23 March 2018

The Importance of satisfying control.

   It goes without saying that satisfying controls can make or break some games, however this topic is extremely deep, as a definition of satisfying control could mean many things, and is entirely subjective. In this article, I wish to discuss the definition of satisfying control, and provide analysis on good and bad examples of it, and what we can learn from them.

   When we talk about satisfying controls, we mean to ask three questions. Do the actions have believable forces acting on them, do the actions feel responsive, and are the controls mapped to reasonable buttons on the controller. If you can truthfully answer these questions in a possitive light, it will be a solid step up for your game. Any one of these missing can significantly hurt your game, and sadly when everything is as it should be, people just won't notice it unless you know what you are looking for.

   For the first question, a perfect example to discuss is Ori and the Blind Forest. Every movement feels real, you moving left to right, there are no stuttering animations, no now glitchey movements, however what there is, is gravity keeping the character on the ground, there is momentum in the fast, powerful enemy charging, there is a push behind the protagonists dash, you grip into walls with the wallwalking abilites, you brush past vines and leaves as you pass... subsequently the world feels as complex and alive as the real world. Everything makes sense for you, and THAT is satisfying to play.

   Similarly, examples of this done badly are countless indie games that, whilst a lot of these are still fine games for other reasons, some examples of games lacking that substance would be indie games like Paladins, and older games like Demon's souls. Starting with the former, a lot of the weapons in the game just kinda, exist. You don't feel like you're shooting a gun, it feels like you're playing laser tag. The animations lack movement and energy. Demon's souls, a lot of the weapons lacked weight, theu felt light as a feather. When you attacked with them you didn't feel the weapon behind your swing, it felt like a papier mache prop you were bludgeoning people with. These games are still great in their own right, however it is still important to murder our darlings once in a while.

   For a game to feel responsive, it's all about timings. The less time between an action occuring and the command to initiate it, the more responsive he control. Good examples of responsive games would be games like Hollow Knight, where everything has little to no start or end lag. You're in total control of your character, and if you mess up it's your fault, less than the games. Whilst it is worth mentioning you can absolutely use a longer animation with more lag to add emphasis and meanimg to an action, however those are two seperate things entirely to responsiveness.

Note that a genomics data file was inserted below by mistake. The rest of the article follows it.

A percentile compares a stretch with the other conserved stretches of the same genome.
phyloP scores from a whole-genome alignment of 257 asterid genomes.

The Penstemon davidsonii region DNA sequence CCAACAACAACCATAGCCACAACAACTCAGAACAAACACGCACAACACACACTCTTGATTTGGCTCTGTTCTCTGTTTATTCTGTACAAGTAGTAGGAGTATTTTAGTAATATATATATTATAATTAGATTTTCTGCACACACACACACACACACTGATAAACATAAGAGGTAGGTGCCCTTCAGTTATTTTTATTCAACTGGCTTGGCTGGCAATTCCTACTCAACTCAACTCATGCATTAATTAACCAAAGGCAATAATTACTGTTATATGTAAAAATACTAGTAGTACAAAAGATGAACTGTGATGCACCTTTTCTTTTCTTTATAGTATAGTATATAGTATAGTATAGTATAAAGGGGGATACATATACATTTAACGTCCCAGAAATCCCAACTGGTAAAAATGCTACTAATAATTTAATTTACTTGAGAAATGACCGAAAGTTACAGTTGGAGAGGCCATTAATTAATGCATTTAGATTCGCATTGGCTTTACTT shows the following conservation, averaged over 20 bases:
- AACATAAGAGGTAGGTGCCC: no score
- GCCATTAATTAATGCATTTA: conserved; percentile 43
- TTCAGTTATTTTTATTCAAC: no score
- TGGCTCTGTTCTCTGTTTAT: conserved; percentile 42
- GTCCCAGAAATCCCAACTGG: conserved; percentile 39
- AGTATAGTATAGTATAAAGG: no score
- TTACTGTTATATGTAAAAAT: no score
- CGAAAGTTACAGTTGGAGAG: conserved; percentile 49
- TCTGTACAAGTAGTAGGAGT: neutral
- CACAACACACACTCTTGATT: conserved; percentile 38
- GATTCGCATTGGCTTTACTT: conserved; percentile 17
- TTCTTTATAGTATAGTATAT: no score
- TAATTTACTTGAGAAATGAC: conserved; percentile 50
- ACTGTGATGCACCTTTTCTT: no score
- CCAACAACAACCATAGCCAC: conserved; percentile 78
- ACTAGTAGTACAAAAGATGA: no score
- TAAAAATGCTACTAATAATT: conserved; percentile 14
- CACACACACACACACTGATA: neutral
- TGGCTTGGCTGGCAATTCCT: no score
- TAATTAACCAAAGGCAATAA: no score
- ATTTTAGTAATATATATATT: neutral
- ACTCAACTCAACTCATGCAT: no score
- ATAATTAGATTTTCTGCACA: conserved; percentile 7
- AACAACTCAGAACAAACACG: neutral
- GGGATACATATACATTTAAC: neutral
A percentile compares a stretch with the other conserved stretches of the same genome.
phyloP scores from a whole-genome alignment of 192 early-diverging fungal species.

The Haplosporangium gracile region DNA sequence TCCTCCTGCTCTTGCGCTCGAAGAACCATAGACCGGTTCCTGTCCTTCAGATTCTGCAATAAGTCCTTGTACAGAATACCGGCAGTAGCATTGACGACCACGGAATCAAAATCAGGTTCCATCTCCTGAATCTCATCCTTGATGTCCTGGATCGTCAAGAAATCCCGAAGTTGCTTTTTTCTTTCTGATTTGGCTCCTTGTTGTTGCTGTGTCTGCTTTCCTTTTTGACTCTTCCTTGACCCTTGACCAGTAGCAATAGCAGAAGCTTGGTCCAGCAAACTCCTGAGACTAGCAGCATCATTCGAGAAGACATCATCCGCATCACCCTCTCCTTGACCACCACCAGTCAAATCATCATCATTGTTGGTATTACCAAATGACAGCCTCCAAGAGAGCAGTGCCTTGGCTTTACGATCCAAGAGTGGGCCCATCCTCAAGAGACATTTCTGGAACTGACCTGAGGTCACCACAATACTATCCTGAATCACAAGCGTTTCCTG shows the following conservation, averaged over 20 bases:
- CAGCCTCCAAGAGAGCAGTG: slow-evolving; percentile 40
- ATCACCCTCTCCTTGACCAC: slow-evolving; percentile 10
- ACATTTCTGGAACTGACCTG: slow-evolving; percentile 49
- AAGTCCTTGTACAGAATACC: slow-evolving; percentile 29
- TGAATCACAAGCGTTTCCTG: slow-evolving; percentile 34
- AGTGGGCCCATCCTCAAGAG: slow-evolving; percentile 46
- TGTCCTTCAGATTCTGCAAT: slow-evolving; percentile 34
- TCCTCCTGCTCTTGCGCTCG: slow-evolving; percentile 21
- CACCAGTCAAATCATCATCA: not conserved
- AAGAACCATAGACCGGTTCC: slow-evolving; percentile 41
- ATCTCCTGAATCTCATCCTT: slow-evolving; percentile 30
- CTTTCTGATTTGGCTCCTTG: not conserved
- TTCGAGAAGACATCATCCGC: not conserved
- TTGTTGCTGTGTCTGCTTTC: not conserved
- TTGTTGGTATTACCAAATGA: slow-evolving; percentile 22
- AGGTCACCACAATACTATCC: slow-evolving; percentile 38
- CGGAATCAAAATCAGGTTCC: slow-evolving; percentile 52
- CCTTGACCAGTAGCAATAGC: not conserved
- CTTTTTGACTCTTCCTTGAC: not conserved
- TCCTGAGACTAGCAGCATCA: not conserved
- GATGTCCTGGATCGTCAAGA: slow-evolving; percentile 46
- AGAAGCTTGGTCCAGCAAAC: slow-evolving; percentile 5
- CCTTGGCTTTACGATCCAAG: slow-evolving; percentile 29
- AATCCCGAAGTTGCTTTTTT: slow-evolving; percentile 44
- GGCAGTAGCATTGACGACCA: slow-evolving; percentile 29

An example of a game that feels unresponsive, would be DotA2, where even majority of heroes suffer from a delay and lag on just turning around and walking in the other direction. This makes the game feel slower and clunkier. Whether thats a good thing or not is subjective, it works for some people, less so for others. 

   The final category, button mapping, is somethong that isn't really a problem anymore. A mixture between devs learning from past mistajes, and cobtrollers being more tailored for their platforms. Things like trigger buttons for guns and car's is intuitive, thibgs like a face button for each type of attack in a fighting game, they just fit. I could likely name any game in the past year and say why its controls are really smart.

   On the contrary however, we have to look at some older games such as the Sly Cooper game series. The first 2 games have an inverted camera you can't change. You make an instinctual move for camera left and get camera right. This takes you out of the moment qith the game, while you gather your bearings on the situation.

   In conclusion, there is a lot behind making a game fhat is satisfying to control. The Ori: and the Blind Forest's and Hearthstones of the world have had some serious thought put behind them, they weren't just crazy coincedences, and it's a field almost every genre from Platforners to RPG's to Bullethells to Rythme games can learn from.

1 comment:

  1. I completely agree about controls being vital to gameplay, especially action-oriented, but certainly not important in story-driven games like Life Is Strange. So it makes sense that most games offer customizable mapping. But you'll be surprised that some AAA titles still don't let you button map, which is why I was very impressed with Ys VIII:Lacrimosa of Dana, where you can literally map any button you want to any action.

    The most prominent game that has really unintuitive controls is the universally praised Zelda:Breath of the Wild, clearly an AAA title. I believe you can only map the jump button, and the other control schemes were very unintuitive. I'm sure with emulation, you can fix that, but let's be real here. Clearly Nintendo as the publisher doesn't want anyone to pirate their games and run emulators on it, so by saying you can bypass through emulation is not a "correct" or "legal" response, so it fits squarely on the publisher's fault for not considering button mapping.

    I believe that Xbox is coming out with a new controller that really is for all the players, as it's made for people with disabilities. Playstation, in system management, allows you to change circle for square and so forth, so that can get around games that lack button mapping. Ideally, I'm hoping that Playstation and Nintendo will follow Xbox's lead. It's time for all game developers to allow full customization so everyone can enjoy video gaming.